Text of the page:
As long as they keep score, baseball’s a game where it’s typically more fun to win than it is to lose.  Instilling elements of competition at any point in practice can help implement the competitive mindset and motivation that players will need to fuel them through a long travel season.  This post on TeamSnap.com has some good ideas on the types of activities you can use, but really this is a good way for you to get creative.  Contests for bunting, throwing, fielding, hitting, running, etc. are all great ideas to reinforce your instruction while getting the players to compete.


Mirroring the communication at the beginning of practice, it’s always good to recap for players what was covered.  This is your chance to provide feedback on how things went (good or bad), and start setting the right mindset for the next team event, be it practice, game or tournament.


Baseball remains a game.  Keep practice fun by not taking it more seriously than it needs to be taken and you’ll create an environment where players are excited about it more often than not.


And there you have it.  The big thing is that this isn’t rocket science.  Preparation, planning, energy, and communication are the keys that will lead to a successful and enjoyable practice program for you and your team.  Feel free to share your thoughts in the comments.

Favorite 2015 8U KP uniforms

No not those guys up top.  I think they were 15U.  Although some teams we came across seemed to think those were good designs to model 🙂

These are pretty much just Atlanta-area teams that we played or saw last year.

In no particular order:

  • Gainesville Braves: Red Nike Jersey, white piping, script Braves logo, white knickers, red socks
  • Georgia Blaze: Red front/white back Alleson jersey, white pants with red piping, red hat (I designed this so whatevs; I also hated our gray uni set, so there’s that)
  • Georgia YardDogs: Red/Black vest, white or black pants
  • Buford Wolves: White jersey with green trim, green/white hat.  The green and white combos was nice in that its not something you come across often.
  • Hickson Black Sox: Mainly just liked the hat, an all-black version of the Red Sox socks logo.
  • Elite Gamers (Sanders): Just the custom digi-camo socks.  Something different.
  • Midway Wolverines: White/navy set with gold trim I think.  Navy and white hat. I think they had like 10-inch numbers on the back which really stood out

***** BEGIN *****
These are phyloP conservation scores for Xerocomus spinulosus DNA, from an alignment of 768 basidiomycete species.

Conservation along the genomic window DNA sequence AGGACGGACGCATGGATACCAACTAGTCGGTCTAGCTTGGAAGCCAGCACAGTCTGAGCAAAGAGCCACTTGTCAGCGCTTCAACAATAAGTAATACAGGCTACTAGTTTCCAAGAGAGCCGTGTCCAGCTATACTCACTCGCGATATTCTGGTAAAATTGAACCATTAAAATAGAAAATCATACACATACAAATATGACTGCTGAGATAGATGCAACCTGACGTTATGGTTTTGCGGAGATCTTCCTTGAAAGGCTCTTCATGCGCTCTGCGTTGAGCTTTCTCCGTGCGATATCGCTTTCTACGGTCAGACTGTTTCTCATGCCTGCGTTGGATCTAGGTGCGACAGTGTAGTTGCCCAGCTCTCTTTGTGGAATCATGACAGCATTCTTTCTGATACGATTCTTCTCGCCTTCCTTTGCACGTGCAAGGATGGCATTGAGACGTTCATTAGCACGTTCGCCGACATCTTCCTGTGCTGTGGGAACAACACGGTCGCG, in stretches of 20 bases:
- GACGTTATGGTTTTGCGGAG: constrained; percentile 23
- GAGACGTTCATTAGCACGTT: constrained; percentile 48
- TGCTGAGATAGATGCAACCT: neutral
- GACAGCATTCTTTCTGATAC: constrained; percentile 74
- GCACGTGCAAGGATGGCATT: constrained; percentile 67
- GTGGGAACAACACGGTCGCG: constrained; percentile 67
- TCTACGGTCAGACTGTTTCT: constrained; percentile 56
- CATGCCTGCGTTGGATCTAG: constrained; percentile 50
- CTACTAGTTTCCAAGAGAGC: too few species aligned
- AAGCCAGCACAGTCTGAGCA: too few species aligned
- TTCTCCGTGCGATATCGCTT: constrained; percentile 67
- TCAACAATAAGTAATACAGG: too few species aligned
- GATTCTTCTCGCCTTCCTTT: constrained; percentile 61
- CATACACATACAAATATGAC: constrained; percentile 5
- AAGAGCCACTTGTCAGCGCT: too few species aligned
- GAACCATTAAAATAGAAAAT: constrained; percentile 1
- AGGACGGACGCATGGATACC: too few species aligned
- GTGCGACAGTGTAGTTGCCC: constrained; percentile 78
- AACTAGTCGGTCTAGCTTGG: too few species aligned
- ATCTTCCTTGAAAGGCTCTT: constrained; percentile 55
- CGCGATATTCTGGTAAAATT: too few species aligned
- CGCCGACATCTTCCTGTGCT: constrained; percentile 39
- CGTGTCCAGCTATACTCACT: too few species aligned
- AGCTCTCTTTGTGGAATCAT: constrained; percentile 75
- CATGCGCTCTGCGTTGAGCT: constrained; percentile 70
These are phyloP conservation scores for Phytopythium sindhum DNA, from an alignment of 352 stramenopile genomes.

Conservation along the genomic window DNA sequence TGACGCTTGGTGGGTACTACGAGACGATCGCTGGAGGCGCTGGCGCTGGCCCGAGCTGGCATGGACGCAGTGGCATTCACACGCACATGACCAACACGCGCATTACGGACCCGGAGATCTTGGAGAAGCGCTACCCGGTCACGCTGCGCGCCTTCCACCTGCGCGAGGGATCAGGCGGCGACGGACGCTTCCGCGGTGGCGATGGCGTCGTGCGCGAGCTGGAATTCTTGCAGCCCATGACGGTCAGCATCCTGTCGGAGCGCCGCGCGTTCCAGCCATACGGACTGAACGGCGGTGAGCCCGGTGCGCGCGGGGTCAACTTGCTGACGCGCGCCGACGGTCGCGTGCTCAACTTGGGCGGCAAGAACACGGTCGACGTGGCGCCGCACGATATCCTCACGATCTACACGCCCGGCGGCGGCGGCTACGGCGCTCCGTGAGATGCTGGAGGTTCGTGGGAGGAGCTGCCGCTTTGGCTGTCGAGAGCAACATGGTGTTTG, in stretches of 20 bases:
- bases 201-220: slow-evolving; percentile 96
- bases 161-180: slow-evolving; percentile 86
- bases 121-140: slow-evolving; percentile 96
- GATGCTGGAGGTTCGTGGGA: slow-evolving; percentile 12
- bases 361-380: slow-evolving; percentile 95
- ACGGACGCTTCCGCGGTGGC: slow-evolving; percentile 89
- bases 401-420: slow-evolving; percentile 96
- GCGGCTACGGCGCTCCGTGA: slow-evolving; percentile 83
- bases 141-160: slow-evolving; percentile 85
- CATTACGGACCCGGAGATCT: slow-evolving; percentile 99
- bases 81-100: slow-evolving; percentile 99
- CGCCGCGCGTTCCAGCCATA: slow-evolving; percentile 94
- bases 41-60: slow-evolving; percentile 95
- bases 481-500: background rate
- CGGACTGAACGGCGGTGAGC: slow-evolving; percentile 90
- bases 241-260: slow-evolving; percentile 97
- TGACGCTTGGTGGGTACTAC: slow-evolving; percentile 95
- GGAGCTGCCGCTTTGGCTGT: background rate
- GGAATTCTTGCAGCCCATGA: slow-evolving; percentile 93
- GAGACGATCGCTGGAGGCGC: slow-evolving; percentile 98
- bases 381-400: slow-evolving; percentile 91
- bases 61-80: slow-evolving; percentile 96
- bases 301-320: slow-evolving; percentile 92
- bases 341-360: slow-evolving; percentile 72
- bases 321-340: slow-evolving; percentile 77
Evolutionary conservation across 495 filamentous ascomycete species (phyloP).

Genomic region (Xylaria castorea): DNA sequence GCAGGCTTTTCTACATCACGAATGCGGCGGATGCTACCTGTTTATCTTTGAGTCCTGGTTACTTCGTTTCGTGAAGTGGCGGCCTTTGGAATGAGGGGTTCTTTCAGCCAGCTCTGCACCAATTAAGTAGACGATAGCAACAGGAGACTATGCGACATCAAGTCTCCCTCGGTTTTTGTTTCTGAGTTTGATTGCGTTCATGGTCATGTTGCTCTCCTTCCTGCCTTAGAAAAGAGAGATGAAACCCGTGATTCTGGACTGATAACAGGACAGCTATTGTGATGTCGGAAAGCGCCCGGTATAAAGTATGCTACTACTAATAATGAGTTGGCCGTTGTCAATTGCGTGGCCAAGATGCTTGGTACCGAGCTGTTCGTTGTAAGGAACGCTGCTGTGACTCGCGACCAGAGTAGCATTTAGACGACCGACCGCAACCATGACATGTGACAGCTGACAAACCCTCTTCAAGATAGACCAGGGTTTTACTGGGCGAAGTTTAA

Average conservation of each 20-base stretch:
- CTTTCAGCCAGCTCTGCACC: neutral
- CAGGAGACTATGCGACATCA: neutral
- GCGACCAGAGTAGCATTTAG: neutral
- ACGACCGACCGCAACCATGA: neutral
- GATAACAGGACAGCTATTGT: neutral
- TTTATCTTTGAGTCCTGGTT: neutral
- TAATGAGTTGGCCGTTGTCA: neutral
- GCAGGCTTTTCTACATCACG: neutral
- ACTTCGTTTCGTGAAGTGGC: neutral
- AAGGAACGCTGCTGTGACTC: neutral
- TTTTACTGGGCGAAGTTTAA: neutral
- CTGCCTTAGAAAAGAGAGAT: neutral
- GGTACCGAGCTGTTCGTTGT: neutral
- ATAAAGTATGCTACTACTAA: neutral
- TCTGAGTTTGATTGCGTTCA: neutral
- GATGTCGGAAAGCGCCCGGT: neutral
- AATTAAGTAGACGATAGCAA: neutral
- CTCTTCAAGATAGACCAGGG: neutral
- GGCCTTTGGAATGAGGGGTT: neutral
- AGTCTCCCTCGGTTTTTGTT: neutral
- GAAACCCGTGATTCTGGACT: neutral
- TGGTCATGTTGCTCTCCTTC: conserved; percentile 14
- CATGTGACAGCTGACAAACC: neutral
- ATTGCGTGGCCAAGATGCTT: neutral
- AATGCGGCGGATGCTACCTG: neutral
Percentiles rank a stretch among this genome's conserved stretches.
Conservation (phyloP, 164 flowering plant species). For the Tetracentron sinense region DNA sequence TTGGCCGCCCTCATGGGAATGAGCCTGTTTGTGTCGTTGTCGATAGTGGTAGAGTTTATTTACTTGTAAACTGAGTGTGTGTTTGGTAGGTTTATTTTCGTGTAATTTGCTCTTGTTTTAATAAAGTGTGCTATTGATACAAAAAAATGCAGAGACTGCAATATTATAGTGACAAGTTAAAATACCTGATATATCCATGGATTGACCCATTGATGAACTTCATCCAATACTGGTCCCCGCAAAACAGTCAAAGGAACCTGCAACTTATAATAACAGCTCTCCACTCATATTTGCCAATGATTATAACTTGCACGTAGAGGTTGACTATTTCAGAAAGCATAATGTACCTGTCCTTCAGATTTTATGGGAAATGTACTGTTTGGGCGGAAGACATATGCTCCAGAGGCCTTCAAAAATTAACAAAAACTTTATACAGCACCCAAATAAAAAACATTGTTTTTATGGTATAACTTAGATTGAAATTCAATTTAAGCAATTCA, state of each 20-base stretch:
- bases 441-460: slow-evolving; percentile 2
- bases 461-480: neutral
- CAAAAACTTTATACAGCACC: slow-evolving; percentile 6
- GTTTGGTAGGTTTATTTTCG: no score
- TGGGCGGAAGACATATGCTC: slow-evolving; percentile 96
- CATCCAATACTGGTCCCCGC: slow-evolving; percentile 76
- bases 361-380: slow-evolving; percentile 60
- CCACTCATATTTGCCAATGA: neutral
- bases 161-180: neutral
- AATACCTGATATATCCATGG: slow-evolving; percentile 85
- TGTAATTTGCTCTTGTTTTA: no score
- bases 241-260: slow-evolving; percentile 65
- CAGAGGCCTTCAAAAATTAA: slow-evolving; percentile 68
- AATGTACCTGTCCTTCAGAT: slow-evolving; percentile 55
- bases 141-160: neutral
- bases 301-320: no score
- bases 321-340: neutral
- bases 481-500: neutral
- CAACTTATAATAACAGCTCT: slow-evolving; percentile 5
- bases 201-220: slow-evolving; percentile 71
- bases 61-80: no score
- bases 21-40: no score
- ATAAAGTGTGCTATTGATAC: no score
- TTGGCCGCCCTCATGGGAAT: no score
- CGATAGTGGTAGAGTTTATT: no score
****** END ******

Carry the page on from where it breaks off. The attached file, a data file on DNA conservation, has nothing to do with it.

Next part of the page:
• 643 Cougars: Navy/Orange/White White Sox style beach blanket throwback design, white pants, striped socks in team colors.

There’s probably more and I’ll list them out as they come to mind.

Feel free to share your thoughts or teams in the comments.

I’ve got uniforms on my mind….

Starting a team part 1: the Marietta Bombers initial design and hat

I love love love uniforms.  Daily reader (and infrequent Ticker contributor) of Uni-Watch.com, follow a bunch of uniform-focused accounts on twitter, etc.  I think this all started probably when I was in 8th grade and got my first replica jersey, a black Shaquille O’Neal Orlando Magic top from Fan Fair at Northland Mall in Columbus, OH.  Very cool purchase for 13-year-old me.  Another topic for another day, though.

What I want to talk about here is my thought process as I put together the uniform package and design for a travel team I started 18 months ago with a couple friends of mine.  We were a new team with about a 5-week ramp up period to start the season and part of that included coming up with a name and team colors right before our tryout.  The coach landed on the name Marietta Bombers (to recognize the old Bell Bomber plant in Marietta, GA) and the colors navy and white to align with the those of the local high school.  Cool back story, and smart move on the colors.  At that point it was handed off to me to run with and get the uniforms lined up.

First piece of business was simply landing on a theme or or general principle for the design.  Knowing we wanted some sort of M on the caps, but not really knowing what logo or font would be best, I searched on google for just about any team I could think of that might fit the bill.  Marlins, Brewers (new and old), Miami Hurricanes, Montreal Expos (by the way I love the old Expos logo and would totally rip it off if I ever got to design a uniform set again!), and on and on.  Smartest move I made there was creating a pinterest board to easily save off anything I found of interest for future reference in the project.  Taking these different logos into account and roughly sketching out a uniform idea in powerpoint (and perhaps most importantly listening to my wife!), I landed on the idea for a white Old English M on a navy hat.  Quick trip to visit my friends at Lids Town Center to get some hats made so the coaches could look like they had a plan at the tryout, and voila!, a team identity was formed!  Here’s the hat:


I loved this hat.  LOVED IT!  Classic style, large logo, “3-D”, or raised, embroidery.  Freakin’ awesome!  Yeah I’m tooting my horn a bit and really anybody could have come with the a logo and hat like this, but they didn’t.  It’s not like we were running into this design every weekend, you know, lolz!  It fit perfectly with the what we were doing with the team and just looked great quite frankly.

That’s it for now. I’ll cover the rest of the process of coming up with the logos, uniforms, etc., in the future.

Meanwhile, if you’re not doing so already, check out Paul Lukas at Uni-Watch.  Great writer, fun blog.




Ceremonial First Pitch

Here we are at the start of a new year and a new blog.  My intent with this is to get my thoughts on travel baseball out there for the whole to enjoy or pick apart or laugh at or whatever.  My son plays ball and I help coach.  I played baseball through high school and love the game.  I could go on and on about it and everything, but Field of Dreams pretty much covers it and if you’re reading this, then you’ve seen that.


I hope you find this interesting or informative or entertaining.  If you don’t I don’t really care.  And if you do, thanks!  And feel free to leave a comment.  I have ideas about where this will go, but any thoughts you’d like to share or things you want to hear about would be welcome.


Batter Up!